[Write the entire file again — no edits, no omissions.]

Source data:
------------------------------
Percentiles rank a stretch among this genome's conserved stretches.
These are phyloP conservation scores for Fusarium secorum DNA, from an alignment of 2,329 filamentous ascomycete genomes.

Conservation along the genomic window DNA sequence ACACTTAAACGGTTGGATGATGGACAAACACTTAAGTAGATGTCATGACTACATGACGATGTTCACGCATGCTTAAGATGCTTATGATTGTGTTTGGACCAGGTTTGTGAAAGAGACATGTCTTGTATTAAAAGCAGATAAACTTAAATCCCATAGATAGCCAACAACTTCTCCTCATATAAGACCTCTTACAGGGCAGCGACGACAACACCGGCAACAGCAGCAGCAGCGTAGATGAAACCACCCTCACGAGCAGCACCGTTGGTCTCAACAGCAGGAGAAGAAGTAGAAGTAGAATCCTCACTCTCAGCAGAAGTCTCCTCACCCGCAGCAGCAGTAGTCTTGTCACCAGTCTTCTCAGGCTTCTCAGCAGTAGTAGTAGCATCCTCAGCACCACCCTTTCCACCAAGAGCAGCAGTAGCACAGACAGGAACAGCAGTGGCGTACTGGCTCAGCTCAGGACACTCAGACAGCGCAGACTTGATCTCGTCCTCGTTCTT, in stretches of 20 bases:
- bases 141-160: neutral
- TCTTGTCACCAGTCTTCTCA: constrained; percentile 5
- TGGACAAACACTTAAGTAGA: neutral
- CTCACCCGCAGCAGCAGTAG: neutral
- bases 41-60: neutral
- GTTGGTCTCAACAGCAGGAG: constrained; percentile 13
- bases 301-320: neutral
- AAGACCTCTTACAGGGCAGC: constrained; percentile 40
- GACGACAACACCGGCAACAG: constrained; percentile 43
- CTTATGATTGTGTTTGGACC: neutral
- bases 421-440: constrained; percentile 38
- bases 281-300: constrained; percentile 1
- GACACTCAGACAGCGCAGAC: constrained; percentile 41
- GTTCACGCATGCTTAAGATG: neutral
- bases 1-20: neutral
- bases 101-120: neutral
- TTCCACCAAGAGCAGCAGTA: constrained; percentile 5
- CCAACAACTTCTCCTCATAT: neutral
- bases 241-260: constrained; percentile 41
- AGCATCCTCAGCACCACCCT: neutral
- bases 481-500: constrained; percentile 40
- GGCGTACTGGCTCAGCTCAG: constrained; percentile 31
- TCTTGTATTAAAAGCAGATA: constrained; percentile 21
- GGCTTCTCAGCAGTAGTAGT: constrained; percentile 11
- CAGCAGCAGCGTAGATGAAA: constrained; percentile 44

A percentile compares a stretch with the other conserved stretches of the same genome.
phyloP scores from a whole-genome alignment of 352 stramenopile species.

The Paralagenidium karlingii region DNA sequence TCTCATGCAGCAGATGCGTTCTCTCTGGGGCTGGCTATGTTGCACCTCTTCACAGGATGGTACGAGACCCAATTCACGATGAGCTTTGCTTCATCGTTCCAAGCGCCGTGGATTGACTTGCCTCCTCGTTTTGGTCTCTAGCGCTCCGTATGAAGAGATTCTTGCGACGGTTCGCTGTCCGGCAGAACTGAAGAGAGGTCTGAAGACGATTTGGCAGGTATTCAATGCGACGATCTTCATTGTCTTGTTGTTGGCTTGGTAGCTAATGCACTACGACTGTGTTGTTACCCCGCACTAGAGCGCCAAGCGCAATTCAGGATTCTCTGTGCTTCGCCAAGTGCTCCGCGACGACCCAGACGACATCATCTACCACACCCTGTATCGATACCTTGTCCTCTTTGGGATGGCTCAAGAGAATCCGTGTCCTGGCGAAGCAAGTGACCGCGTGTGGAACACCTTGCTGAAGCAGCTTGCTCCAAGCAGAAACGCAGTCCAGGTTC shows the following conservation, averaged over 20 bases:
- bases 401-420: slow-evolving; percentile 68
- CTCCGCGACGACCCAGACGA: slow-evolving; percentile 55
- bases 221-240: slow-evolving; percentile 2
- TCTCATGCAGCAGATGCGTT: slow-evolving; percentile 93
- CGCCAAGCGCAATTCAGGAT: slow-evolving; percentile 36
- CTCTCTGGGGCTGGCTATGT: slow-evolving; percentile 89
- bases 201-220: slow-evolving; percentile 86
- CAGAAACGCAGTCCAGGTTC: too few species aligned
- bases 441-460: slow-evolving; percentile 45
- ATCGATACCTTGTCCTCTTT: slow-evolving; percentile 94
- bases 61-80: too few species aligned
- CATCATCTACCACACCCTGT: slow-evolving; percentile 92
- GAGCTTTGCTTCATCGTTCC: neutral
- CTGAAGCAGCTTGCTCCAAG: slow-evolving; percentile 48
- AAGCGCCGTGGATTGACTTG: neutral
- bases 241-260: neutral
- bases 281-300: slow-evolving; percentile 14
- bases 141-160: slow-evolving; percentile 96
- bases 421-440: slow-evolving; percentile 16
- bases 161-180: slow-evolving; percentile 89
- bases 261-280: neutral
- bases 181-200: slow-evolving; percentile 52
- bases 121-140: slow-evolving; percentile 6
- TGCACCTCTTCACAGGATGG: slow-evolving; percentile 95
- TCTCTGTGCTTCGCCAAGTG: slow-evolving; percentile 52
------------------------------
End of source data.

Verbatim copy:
Percentiles rank a stretch among this genome's conserved stretches.
These are phyloP conservation scores for Fusarium secorum DNA, from an alignment of 2,329 filamentous ascomycete genomes.

Conservation along the genomic window DNA sequence ACACTTAAACGGTTGGATGATGGACAAACACTTAAGTAGATGTCATGACTACATGACGATGTTCACGCATGCTTAAGATGCTTATGATTGTGTTTGGACCAGGTTTGTGAAAGAGACATGTCTTGTATTAAAAGCAGATAAACTTAAATCCCATAGATAGCCAACAACTTCTCCTCATATAAGACCTCTTACAGGGCAGCGACGACAACACCGGCAACAGCAGCAGCAGCGTAGATGAAACCACCCTCACGAGCAGCACCGTTGGTCTCAACAGCAGGAGAAGAAGTAGAAGTAGAATCCTCACTCTCAGCAGAAGTCTCCTCACCCGCAGCAGCAGTAGTCTTGTCACCAGTCTTCTCAGGCTTCTCAGCAGTAGTAGTAGCATCCTCAGCACCACCCTTTCCACCAAGAGCAGCAGTAGCACAGACAGGAACAGCAGTGGCGTACTGGCTCAGCTCAGGACACTCAGACAGCGCAGACTTGATCTCGTCCTCGTTCTT, in stretches of 20 bases:
- bases 141-160: neutral
- TCTTGTCACCAGTCTTCTCA: constrained; percentile 5
- TGGACAAACACTTAAGTAGA: neutral
- CTCACCCGCAGCAGCAGTAG: neutral
- bases 41-60: neutral
- GTTGGTCTCAACAGCAGGAG: constrained; percentile 13
- bases 301-320: neutral
- AAGACCTCTTACAGGGCAGC: constrained; percentile 40
- GACGACAACACCGGCAACAG: constrained; percentile 43
- CTTATGATTGTGTTTGGACC: neutral
- bases 421-440: constrained; percentile 38
- bases 281-300: constrained; percentile 1
- GACACTCAGACAGCGCAGAC: constrained; percentile 41
- GTTCACGCATGCTTAAGATG: neutral
- bases 1-20: neutral
- bases 101-120: neutral
- TTCCACCAAGAGCAGCAGTA: constrained; percentile 5
- CCAACAACTTCTCCTCATAT: neutral
- bases 241-260: constrained; percentile 41
- AGCATCCTCAGCACCACCCT: neutral
- bases 481-500: constrained; percentile 40
- GGCGTACTGGCTCAGCTCAG: constrained; percentile 31
- TCTTGTATTAAAAGCAGATA: constrained; percentile 21
- GGCTTCTCAGCAGTAGTAGT: constrained; percentile 11
- CAGCAGCAGCGTAGATGAAA: constrained; percentile 44

A percentile compares a stretch with the other conserved stretches of the same genome.
phyloP scores from a whole-genome alignment of 352 stramenopile species.

The Paralagenidium karlingii region DNA sequence TCTCATGCAGCAGATGCGTTCTCTCTGGGGCTGGCTATGTTGCACCTCTTCACAGGATGGTACGAGACCCAATTCACGATGAGCTTTGCTTCATCGTTCCAAGCGCCGTGGATTGACTTGCCTCCTCGTTTTGGTCTCTAGCGCTCCGTATGAAGAGATTCTTGCGACGGTTCGCTGTCCGGCAGAACTGAAGAGAGGTCTGAAGACGATTTGGCAGGTATTCAATGCGACGATCTTCATTGTCTTGTTGTTGGCTTGGTAGCTAATGCACTACGACTGTGTTGTTACCCCGCACTAGAGCGCCAAGCGCAATTCAGGATTCTCTGTGCTTCGCCAAGTGCTCCGCGACGACCCAGACGACATCATCTACCACACCCTGTATCGATACCTTGTCCTCTTTGGGATGGCTCAAGAGAATCCGTGTCCTGGCGAAGCAAGTGACCGCGTGTGGAACACCTTGCTGAAGCAGCTTGCTCCAAGCAGAAACGCAGTCCAGGTTC shows the following conservation, averaged over 20 bases:
- bases 401-420: slow-evolving; percentile 68
- CTCCGCGACGACCCAGACGA: slow-evolving; percentile 55
- bases 221-240: slow-evolving; percentile 2
- TCTCATGCAGCAGATGCGTT: slow-evolving; percentile 93
- CGCCAAGCGCAATTCAGGAT: slow-evolving; percentile 36
- CTCTCTGGGGCTGGCTATGT: slow-evolving; percentile 89
- bases 201-220: slow-evolving; percentile 86
- CAGAAACGCAGTCCAGGTTC: too few species aligned
- bases 441-460: slow-evolving; percentile 45
- ATCGATACCTTGTCCTCTTT: slow-evolving; percentile 94
- bases 61-80: too few species aligned
- CATCATCTACCACACCCTGT: slow-evolving; percentile 92
- GAGCTTTGCTTCATCGTTCC: neutral
- CTGAAGCAGCTTGCTCCAAG: slow-evolving; percentile 48
- AAGCGCCGTGGATTGACTTG: neutral
- bases 241-260: neutral
- bases 281-300: slow-evolving; percentile 14
- bases 141-160: slow-evolving; percentile 96
- bases 421-440: slow-evolving; percentile 16
- bases 161-180: slow-evolving; percentile 89
- bases 261-280: neutral
- bases 181-200: slow-evolving; percentile 52
- bases 121-140: slow-evolving; percentile 6
- TGCACCTCTTCACAGGATGG: slow-evolving; percentile 95
- TCTCTGTGCTTCGCCAAGTG: slow-evolving; percentile 52